I stepped off the plane feeling sore and sick. My deep rattling cough had started a couple of days before, and now my dream vacation would be filled with phlegm. My body felt like it had been pricked with a thousand tiny needles, and I had spent the night twisting and turning, coughing and shivering under my new parka.
The airport seemed sterile in its precise cleanliness. Few people lurked about. Outside, I scanned the row of shuttle buses, searching for my assigned bus number. I looked up at the dark, sad, grey/black sky.
It was 6:00 AM and it was going to rain.
Here I was. Alone in Iceland.
As we rambled along the lonely stretch of road from Keflavik to Reykjavik I wondered if maybe I should have done more prior research.
Along the highway, piles of jagged, moss-covered lava rock stretched out into the horizon. I saw no buildings, homes, animals or trees. The bus driver mentioned trolls and I understood. If there were ever a place where trolls would live it would be in the crevices of these rocks.
Why was I here? Was it divine intervention or just a good piece of marketing? Was I summoned by elves or pulled by a magnetic force to middle earth? Why was I called to this remote, chilly island?
Really, the only things I knew about Iceland weren’t positive. I had heard rumors that at one time (whether officially or unofficially) the Icelandic government requested African-American soldiers not be stationed at the U.S. base there. I had heard that everything was expensive, the food was unimaginative, and there was nothing to do.
It was around the mid-‘90s when I began perking up at any mention of the island; but at the time I couldn’t understand why. Of course, in retrospect, I’m sure it’s because of my Sugarcubes fandom.
Around two years ago, Iceland started to weave its way into my dreams. I typically don’t remember my dreams but I often woke up remembering the vague image of this mythical place, Iceland.
I needed to go. I applied for an artist grant and I decided I would use the funds to write and explore Iceland. I checked my mailbox day after day, and then it finally came. The rejection letter. I didn’t get the grant.
Stupid dream, I told myself. I didn’t even know anything about Iceland.
In February, I was hosting one of my happy writing hours, where writers come together to share drinks and create new work. One of my faithful attendees reached into her bag and said she had brought me something. She pulled out 50 flyers for the first annual Iceland Writers Retreat to be held in April.
The IWR would feature a serious super crew: Pulitzer Prize-winner Geraldine Brooks, Susan Orlean (who was recently named as a Guggenheim Fellow), Scotiabank Giller Prize winner Joseph Boyden, as well travel writer Sara Wheeler and Andrew Evans of National Geographic, fiction writer James Scudamore, memoirist Iain Reid, and fiction and nonfiction writer Randy Boyagoda.
I had just begun my third revision of my novel manuscript. This retreat could take me to the next level; but, could I afford to spend so much on a four-day retreat? I was saving up to fund my own artistic journey next year. No more trips until then, I had vowed. I passed the flyers around the table and felt a little sad.
Later that evening I was talking to my mother about the retreat. She hadn’t understood my recent obsession with all things Iceland, but she listened to me read the exciting features of the program––writing workshops, literary walking tours, receptions and sightseeing––and when I was done, she said, “Mmmm. That sounds like that might be God talking. You should think about it.”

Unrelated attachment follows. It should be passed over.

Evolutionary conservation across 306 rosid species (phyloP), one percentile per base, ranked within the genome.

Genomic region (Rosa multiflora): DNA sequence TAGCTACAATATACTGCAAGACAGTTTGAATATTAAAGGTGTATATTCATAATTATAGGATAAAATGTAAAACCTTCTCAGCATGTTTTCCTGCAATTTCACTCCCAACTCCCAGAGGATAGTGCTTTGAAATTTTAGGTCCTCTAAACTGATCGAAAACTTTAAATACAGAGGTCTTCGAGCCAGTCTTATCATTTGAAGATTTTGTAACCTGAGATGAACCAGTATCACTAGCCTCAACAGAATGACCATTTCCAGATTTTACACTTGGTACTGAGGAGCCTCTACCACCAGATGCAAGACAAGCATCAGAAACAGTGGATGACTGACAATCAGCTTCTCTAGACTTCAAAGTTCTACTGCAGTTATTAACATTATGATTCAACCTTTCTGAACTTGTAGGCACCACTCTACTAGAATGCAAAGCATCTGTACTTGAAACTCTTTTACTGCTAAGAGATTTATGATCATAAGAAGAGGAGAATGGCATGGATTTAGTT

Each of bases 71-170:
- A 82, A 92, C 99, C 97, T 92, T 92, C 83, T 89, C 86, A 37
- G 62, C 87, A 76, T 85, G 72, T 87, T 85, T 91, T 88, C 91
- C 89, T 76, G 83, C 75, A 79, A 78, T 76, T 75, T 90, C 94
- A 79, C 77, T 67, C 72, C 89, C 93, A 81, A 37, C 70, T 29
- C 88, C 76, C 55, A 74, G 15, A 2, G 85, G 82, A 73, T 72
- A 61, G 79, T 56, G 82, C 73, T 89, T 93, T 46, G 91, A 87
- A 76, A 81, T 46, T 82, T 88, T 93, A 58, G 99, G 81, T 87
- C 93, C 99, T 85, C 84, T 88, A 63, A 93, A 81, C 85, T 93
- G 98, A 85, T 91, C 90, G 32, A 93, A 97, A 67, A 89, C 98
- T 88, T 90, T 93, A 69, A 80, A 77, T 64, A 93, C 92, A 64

I did think about it. I registered to secure the early bird pricing and I thought about it some more. Before the week was out, I bought my plane ticket. I was going. All I needed to do was buy a lightweight parka as the organizers suggested. What, I asked my dad, exactly is a parka?
A Dream Come True
When I arrived, I didn’t find the mountain view in Reykjavik scenic. The brown mountains had streaky lines of snow running down them like melting icing. The heavy clouds lingered over my head, and the hotel I had been so excited about faced the docks where rusty boats were being restored.
Maybe I was just cranky. I was mad that I had worked myself into the ground in the days before my trip as I struggled to finish tasks at the office, pay my taxes, craft the synopsis of my novel, and finish my new draft. I had done too much, and now my dream vacation was in danger of being ruined by my lethargy.
But, maybe, this wasn’t such a great dream after all. I might have made a mistake in insisting to family and friends that Iceland was part of my destiny.
I had arrived two days before my retreat; however, the only way to get better before it started was to waste my first day on bed rest. I popped a couple of Sinex cold tablets and fell into the luxurious goose down bed despite my feather allergy. I woke up in the late afternoon to see the sun streaming across my white-walled room. I pushed back the curtain to peek out at the clear blue sky. I was weak, too weak. I felt so alone, sleeping in a tiny room in a tiny country. I fell back into bed and slept.
I woke up as the sun was starting to dip down. I needed to salvage the day and see something. I pulled on my pants and my parka.
I followed the trail along the ocean. Earlier, I had noticed a boat sculpture arching gracefully into the sky. It didn’t seem far; I was sure I had enough energy to make it there. Though it was softly drizzling, I found the rain oddly comforting. I put up my hood.
When I reached the statue I stood on the rocks looking out at the snow-capped mountains across the water. The pink sun was reflecting off the windows of buildings, creating a warm glow, illuminating the mountains I had previously scorned.
Although this wasn’t what I was expecting I really hadn’t known what to expect. I could make this work. I was called to this place. I believed it. I just needed to sink into it and find out why.
Prior to my arrival, I had booked a trip to the Blue Lagoon, a natural geothermal pool near the airport in Keflavik. Now, I figured that since it was 45 degrees outside and the water was about 100 degrees, with my rattling cough, soaking would either cause me to get bronchitis which would develop into pneumonia or I would get better. Either way, I had to go. When in Iceland….
Soaking in the lagoon was unlike anything I had ever experienced. My chest opened up; my sinuses opened up. Maybe, I wondered, I came to Iceland to heal. Not to have a vacation but to allow the Earth to heal me. I lowered my shoulders into the warm water and closed my eyes. The tension in my body eased. I breathed deeply, inhaling the sulfurous smell.
For the past two or three years, I have shed layers and layers and layers. I’ve grown and stretched and come into my own and the process has been rewarding and exhausting. My body was tired; my heart was tired; my mind, too.